Thank you so much for Tracey Thorn’s column on prayer (Off the Record, 15 May). As a retired priest who has “always talked about doubt”, I found her confession captured my heart precisely. Surely it is in the unguarded moments she describes (and our current circumstances supply plenty) that we come closer to who, where and what we really are.
Canon Trevor Pitt
Hamsterley, Co Durham
As always, John Gray is interesting and challenging (The Critics, 8 May). Following Machiavelli, he argues Christian morality is incompatible with the necessities of power. Augustine did not think so, nor did Martin Luther, though Gray believes Augustine evaded the issue. Reinhold Niebuhr faced it head on. Although the ethic of the kingdom of God cannot be enacted literally in the field of politics, it still bears upon political decision-making. It sets out an “impossible possibility” that alerts us to compromises and self-righteous blindness. And it impels us to fulfil its demands in relationships between organised power groups, as in our personal lives. Of course we fall short, but that absolute ideal continues to challenge us and forbids resignation to what is thought to be impossible.
Lord Harries of Pentregarth
Giving Dominic Cummings the power to replace the Treasury’s special advisers (as a result, the government lost its chancellor) is the biggest mistake Boris Johnson has made. Bernard Donoughue, head of Harold Wilson’s policy unit, and I were to take part in a BBC programme to explain why it was disastrous for the politicians, who are temporary, to set themselves against an institution that is permanent and why, inevitably, it would all go wrong. The broadcast was cancelled because Covid-19 swamped everything – but the inevitable has happened. Unelected power leads to arrogance and can breed a self-regard that causes lasting damage to the institution that creates it.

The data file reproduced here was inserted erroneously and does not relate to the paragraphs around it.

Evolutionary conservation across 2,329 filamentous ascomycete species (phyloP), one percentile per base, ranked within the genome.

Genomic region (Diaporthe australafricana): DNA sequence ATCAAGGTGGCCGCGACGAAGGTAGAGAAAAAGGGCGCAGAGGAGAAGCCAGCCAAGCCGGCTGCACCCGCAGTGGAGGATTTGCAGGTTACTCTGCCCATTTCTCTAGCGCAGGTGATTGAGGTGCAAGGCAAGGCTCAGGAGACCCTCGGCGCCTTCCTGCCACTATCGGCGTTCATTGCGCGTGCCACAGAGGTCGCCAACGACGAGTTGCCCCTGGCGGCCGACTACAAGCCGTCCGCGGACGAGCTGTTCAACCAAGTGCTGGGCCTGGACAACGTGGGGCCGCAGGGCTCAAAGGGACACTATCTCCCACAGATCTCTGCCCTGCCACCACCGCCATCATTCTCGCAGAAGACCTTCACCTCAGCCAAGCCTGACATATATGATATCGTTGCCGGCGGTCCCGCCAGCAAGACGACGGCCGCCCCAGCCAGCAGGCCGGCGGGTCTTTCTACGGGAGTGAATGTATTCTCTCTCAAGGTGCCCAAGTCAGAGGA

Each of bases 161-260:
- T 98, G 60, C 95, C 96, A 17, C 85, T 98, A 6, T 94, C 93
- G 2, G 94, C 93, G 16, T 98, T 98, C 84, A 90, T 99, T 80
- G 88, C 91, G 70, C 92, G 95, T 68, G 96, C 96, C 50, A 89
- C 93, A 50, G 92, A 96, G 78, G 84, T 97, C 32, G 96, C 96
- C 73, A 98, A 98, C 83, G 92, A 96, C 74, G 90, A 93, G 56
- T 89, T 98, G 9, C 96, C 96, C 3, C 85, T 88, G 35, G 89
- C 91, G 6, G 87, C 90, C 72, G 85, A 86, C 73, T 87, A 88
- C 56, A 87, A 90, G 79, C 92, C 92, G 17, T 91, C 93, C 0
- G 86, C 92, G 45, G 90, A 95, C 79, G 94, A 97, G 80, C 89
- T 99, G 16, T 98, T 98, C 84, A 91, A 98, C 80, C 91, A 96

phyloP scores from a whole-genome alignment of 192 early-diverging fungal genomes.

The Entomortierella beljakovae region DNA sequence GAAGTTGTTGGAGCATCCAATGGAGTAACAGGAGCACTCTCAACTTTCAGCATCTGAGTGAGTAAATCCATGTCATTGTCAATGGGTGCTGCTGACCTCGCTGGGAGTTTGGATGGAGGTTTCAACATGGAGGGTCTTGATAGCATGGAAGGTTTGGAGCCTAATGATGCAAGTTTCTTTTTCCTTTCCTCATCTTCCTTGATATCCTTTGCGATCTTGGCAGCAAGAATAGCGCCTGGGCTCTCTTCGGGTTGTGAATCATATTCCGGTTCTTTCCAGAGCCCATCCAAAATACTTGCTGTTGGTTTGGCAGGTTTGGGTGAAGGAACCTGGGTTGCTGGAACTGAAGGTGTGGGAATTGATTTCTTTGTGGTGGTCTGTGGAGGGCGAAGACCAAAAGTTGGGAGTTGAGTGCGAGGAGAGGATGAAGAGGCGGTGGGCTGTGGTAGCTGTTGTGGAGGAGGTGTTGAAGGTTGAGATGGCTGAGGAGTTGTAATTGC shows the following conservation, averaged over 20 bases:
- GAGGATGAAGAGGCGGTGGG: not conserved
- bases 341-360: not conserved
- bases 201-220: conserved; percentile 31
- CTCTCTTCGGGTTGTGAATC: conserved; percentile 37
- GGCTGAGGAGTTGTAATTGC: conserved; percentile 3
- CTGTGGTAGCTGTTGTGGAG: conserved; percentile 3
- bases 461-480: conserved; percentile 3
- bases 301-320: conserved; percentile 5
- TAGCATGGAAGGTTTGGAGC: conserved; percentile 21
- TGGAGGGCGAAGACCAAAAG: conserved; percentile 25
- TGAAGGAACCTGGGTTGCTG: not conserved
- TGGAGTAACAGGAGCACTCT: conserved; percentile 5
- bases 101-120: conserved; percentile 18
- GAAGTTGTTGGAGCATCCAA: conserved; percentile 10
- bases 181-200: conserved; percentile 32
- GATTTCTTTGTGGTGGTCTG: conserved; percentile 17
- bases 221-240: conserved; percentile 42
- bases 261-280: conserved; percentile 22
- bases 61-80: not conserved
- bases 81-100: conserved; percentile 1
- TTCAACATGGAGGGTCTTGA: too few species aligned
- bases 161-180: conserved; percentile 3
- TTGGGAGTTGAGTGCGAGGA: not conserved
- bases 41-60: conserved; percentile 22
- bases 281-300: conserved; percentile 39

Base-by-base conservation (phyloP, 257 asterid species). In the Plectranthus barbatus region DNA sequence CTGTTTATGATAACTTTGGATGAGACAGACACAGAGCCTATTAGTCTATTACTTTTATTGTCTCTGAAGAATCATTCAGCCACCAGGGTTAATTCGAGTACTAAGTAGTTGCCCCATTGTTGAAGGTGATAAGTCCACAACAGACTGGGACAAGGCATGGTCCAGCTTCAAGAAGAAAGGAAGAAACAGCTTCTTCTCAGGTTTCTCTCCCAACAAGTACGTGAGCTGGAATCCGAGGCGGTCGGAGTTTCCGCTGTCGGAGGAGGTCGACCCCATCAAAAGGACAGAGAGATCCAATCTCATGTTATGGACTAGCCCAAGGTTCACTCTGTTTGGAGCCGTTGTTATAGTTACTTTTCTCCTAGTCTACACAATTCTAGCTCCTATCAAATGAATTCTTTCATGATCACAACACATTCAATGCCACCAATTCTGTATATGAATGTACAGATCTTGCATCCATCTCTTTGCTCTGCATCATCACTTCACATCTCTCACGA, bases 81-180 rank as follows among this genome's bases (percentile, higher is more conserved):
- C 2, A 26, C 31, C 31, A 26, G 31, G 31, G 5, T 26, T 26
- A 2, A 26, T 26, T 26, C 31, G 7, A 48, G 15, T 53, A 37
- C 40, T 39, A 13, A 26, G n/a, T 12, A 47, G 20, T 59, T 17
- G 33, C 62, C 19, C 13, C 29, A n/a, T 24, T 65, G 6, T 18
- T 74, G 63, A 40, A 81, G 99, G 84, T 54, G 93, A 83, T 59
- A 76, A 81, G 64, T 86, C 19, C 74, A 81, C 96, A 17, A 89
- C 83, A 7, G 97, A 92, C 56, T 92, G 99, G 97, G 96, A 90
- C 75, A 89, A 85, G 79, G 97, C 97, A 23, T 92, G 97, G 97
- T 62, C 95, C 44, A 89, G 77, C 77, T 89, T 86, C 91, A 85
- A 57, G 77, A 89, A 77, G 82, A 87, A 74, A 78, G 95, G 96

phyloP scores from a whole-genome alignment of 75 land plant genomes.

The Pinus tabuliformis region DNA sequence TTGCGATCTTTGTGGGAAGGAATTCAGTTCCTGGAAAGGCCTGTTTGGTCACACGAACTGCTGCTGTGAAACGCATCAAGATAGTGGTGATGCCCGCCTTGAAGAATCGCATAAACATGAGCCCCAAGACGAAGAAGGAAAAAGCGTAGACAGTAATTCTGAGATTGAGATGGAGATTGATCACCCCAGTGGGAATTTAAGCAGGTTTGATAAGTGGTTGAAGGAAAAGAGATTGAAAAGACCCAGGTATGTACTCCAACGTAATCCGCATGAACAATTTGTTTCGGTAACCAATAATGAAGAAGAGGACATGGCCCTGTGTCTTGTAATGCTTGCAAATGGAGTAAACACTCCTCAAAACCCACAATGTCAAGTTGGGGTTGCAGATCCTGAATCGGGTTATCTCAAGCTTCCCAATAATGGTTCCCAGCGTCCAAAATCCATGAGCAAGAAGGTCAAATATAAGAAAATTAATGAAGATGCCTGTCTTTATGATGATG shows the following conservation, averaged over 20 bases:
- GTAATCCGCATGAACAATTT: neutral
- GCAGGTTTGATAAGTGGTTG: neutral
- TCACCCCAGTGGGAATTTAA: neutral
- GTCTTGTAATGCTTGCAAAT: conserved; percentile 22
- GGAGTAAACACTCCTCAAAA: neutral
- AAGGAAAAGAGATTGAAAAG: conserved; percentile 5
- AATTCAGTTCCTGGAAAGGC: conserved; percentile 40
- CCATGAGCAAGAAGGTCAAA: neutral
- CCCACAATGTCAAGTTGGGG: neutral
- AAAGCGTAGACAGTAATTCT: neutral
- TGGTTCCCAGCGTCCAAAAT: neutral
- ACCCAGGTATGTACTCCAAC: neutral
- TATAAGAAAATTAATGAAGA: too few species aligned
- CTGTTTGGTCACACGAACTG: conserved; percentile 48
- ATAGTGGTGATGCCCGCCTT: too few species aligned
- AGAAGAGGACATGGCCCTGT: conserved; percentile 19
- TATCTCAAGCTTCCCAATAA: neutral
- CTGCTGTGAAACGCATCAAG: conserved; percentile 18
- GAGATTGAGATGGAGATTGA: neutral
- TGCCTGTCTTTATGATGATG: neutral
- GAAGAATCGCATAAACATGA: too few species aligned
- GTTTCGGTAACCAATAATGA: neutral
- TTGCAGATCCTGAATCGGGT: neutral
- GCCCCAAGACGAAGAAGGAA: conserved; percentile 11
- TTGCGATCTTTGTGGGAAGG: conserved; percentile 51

Donoughue and I know the power that access to the ear of the prime minister can bring. We were the only special advisers that Wilson had. We were aware of the instinctive suspicion that the permanent civil servants had of us and decided that it would be wiser to cooperate than fight. Rather than use the power our position gave us, we rejected it. A minor instance: civil servants at No 10 got a government car to take them to the station each night. I walked to mine. It was a symbolic act but important to me, a nightly reminder of my impermanence.
I won’t go along with melodramatic demands that Cummings should be sacked or resign. The time to object was when he was first given his power. Everything else is consequential. The onslaught of the press this week might have had a speedy effect had it taken place months back. It’s a pity that so many people who practise politics today know so little about it.
Tunbridge Wells, Kent
We may feel a visceral revulsion towards Dominic Cummings. But why so little examination of the man who lied us into Brexit, messed up the pandemic response and is supposed to be in charge? Boris Johnson is not weighing up whether or not to support his adviser – he is weighing his personal popularity against whether he can find someone else to run the country for him if Cummings goes.